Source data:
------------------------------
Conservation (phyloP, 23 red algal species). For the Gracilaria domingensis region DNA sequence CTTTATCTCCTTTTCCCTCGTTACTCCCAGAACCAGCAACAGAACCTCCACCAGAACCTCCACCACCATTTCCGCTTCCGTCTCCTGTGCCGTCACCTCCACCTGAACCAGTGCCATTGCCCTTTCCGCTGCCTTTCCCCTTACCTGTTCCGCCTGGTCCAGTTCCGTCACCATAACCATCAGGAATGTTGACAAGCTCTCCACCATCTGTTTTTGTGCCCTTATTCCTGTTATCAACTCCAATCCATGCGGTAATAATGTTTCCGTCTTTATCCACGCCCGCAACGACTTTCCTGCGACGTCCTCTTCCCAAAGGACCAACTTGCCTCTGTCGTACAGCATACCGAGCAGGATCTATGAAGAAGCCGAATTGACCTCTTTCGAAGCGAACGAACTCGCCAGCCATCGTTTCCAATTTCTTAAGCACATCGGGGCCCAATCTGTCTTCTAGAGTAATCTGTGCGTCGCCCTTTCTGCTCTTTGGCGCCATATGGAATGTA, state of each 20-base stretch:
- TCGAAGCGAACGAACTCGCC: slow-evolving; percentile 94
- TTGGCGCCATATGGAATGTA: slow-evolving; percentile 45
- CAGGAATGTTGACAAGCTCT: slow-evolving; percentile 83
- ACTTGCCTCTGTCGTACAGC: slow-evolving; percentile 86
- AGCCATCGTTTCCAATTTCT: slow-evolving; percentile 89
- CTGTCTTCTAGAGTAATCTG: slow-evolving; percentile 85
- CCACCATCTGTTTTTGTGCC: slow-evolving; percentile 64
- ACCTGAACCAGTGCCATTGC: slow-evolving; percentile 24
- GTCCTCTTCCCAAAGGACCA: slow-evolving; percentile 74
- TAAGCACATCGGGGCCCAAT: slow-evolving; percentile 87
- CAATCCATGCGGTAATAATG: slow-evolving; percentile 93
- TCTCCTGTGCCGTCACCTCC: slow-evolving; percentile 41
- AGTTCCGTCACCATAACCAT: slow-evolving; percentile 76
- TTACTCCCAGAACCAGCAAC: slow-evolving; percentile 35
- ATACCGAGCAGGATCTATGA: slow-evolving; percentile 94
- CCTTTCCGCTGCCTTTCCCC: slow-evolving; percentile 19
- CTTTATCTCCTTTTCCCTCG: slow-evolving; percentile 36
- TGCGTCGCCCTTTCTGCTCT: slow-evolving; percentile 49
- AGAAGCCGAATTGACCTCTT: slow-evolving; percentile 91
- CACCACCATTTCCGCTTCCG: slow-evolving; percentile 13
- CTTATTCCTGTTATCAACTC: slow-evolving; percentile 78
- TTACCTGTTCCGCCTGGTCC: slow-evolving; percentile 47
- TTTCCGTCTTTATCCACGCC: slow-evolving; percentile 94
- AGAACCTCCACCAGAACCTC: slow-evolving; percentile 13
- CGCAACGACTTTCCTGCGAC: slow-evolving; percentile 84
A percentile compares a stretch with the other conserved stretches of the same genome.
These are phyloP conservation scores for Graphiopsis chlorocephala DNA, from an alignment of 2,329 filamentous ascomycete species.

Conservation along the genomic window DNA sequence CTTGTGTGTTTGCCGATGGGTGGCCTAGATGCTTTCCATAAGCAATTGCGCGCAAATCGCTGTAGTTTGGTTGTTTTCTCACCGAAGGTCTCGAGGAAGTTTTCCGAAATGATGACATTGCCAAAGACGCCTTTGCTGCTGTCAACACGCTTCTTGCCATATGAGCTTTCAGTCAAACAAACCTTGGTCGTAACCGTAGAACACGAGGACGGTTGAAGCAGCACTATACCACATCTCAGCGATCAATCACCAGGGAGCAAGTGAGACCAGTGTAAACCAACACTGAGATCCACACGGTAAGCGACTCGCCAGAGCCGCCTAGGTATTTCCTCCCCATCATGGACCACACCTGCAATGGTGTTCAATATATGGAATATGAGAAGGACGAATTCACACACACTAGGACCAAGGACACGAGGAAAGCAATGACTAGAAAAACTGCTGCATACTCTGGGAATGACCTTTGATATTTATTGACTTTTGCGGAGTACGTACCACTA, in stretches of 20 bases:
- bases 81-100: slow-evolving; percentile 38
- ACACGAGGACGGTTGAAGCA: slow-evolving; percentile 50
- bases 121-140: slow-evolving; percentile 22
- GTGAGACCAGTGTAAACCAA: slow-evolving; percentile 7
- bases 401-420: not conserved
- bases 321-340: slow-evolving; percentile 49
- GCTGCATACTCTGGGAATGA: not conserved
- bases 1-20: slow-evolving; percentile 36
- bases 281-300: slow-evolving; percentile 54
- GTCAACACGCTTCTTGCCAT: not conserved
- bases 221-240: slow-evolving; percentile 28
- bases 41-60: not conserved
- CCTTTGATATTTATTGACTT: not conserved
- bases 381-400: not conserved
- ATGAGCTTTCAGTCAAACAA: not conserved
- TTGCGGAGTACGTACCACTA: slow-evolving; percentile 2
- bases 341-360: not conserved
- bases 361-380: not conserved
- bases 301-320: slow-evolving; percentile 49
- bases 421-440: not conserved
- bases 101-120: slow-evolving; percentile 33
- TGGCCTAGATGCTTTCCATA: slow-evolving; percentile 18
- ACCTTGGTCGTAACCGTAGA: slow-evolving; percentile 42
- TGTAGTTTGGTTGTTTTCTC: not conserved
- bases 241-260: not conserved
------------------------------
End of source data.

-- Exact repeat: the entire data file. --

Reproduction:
Conservation (phyloP, 23 red algal species). For the Gracilaria domingensis region DNA sequence CTTTATCTCCTTTTCCCTCGTTACTCCCAGAACCAGCAACAGAACCTCCACCAGAACCTCCACCACCATTTCCGCTTCCGTCTCCTGTGCCGTCACCTCCACCTGAACCAGTGCCATTGCCCTTTCCGCTGCCTTTCCCCTTACCTGTTCCGCCTGGTCCAGTTCCGTCACCATAACCATCAGGAATGTTGACAAGCTCTCCACCATCTGTTTTTGTGCCCTTATTCCTGTTATCAACTCCAATCCATGCGGTAATAATGTTTCCGTCTTTATCCACGCCCGCAACGACTTTCCTGCGACGTCCTCTTCCCAAAGGACCAACTTGCCTCTGTCGTACAGCATACCGAGCAGGATCTATGAAGAAGCCGAATTGACCTCTTTCGAAGCGAACGAACTCGCCAGCCATCGTTTCCAATTTCTTAAGCACATCGGGGCCCAATCTGTCTTCTAGAGTAATCTGTGCGTCGCCCTTTCTGCTCTTTGGCGCCATATGGAATGTA, state of each 20-base stretch:
- TCGAAGCGAACGAACTCGCC: slow-evolving; percentile 94
- TTGGCGCCATATGGAATGTA: slow-evolving; percentile 45
- CAGGAATGTTGACAAGCTCT: slow-evolving; percentile 83
- ACTTGCCTCTGTCGTACAGC: slow-evolving; percentile 86
- AGCCATCGTTTCCAATTTCT: slow-evolving; percentile 89
- CTGTCTTCTAGAGTAATCTG: slow-evolving; percentile 85
- CCACCATCTGTTTTTGTGCC: slow-evolving; percentile 64
- ACCTGAACCAGTGCCATTGC: slow-evolving; percentile 24
- GTCCTCTTCCCAAAGGACCA: slow-evolving; percentile 74
- TAAGCACATCGGGGCCCAAT: slow-evolving; percentile 87
- CAATCCATGCGGTAATAATG: slow-evolving; percentile 93
- TCTCCTGTGCCGTCACCTCC: slow-evolving; percentile 41
- AGTTCCGTCACCATAACCAT: slow-evolving; percentile 76
- TTACTCCCAGAACCAGCAAC: slow-evolving; percentile 35
- ATACCGAGCAGGATCTATGA: slow-evolving; percentile 94
- CCTTTCCGCTGCCTTTCCCC: slow-evolving; percentile 19
- CTTTATCTCCTTTTCCCTCG: slow-evolving; percentile 36
- TGCGTCGCCCTTTCTGCTCT: slow-evolving; percentile 49
- AGAAGCCGAATTGACCTCTT: slow-evolving; percentile 91
- CACCACCATTTCCGCTTCCG: slow-evolving; percentile 13
- CTTATTCCTGTTATCAACTC: slow-evolving; percentile 78
- TTACCTGTTCCGCCTGGTCC: slow-evolving; percentile 47
- TTTCCGTCTTTATCCACGCC: slow-evolving; percentile 94
- AGAACCTCCACCAGAACCTC: slow-evolving; percentile 13
- CGCAACGACTTTCCTGCGAC: slow-evolving; percentile 84
A percentile compares a stretch with the other conserved stretches of the same genome.
These are phyloP conservation scores for Graphiopsis chlorocephala DNA, from an alignment of 2,329 filamentous ascomycete species.

Conservation along the genomic window DNA sequence CTTGTGTGTTTGCCGATGGGTGGCCTAGATGCTTTCCATAAGCAATTGCGCGCAAATCGCTGTAGTTTGGTTGTTTTCTCACCGAAGGTCTCGAGGAAGTTTTCCGAAATGATGACATTGCCAAAGACGCCTTTGCTGCTGTCAACACGCTTCTTGCCATATGAGCTTTCAGTCAAACAAACCTTGGTCGTAACCGTAGAACACGAGGACGGTTGAAGCAGCACTATACCACATCTCAGCGATCAATCACCAGGGAGCAAGTGAGACCAGTGTAAACCAACACTGAGATCCACACGGTAAGCGACTCGCCAGAGCCGCCTAGGTATTTCCTCCCCATCATGGACCACACCTGCAATGGTGTTCAATATATGGAATATGAGAAGGACGAATTCACACACACTAGGACCAAGGACACGAGGAAAGCAATGACTAGAAAAACTGCTGCATACTCTGGGAATGACCTTTGATATTTATTGACTTTTGCGGAGTACGTACCACTA, in stretches of 20 bases:
- bases 81-100: slow-evolving; percentile 38
- ACACGAGGACGGTTGAAGCA: slow-evolving; percentile 50
- bases 121-140: slow-evolving; percentile 22
- GTGAGACCAGTGTAAACCAA: slow-evolving; percentile 7
- bases 401-420: not conserved
- bases 321-340: slow-evolving; percentile 49
- GCTGCATACTCTGGGAATGA: not conserved
- bases 1-20: slow-evolving; percentile 36
- bases 281-300: slow-evolving; percentile 54
- GTCAACACGCTTCTTGCCAT: not conserved
- bases 221-240: slow-evolving; percentile 28
- bases 41-60: not conserved
- CCTTTGATATTTATTGACTT: not conserved
- bases 381-400: not conserved
- ATGAGCTTTCAGTCAAACAA: not conserved
- TTGCGGAGTACGTACCACTA: slow-evolving; percentile 2
- bases 341-360: not conserved
- bases 361-380: not conserved
- bases 301-320: slow-evolving; percentile 49
- bases 421-440: not conserved
- bases 101-120: slow-evolving; percentile 33
- TGGCCTAGATGCTTTCCATA: slow-evolving; percentile 18
- ACCTTGGTCGTAACCGTAGA: slow-evolving; percentile 42
- TGTAGTTTGGTTGTTTTCTC: not conserved
- bases 241-260: not conserved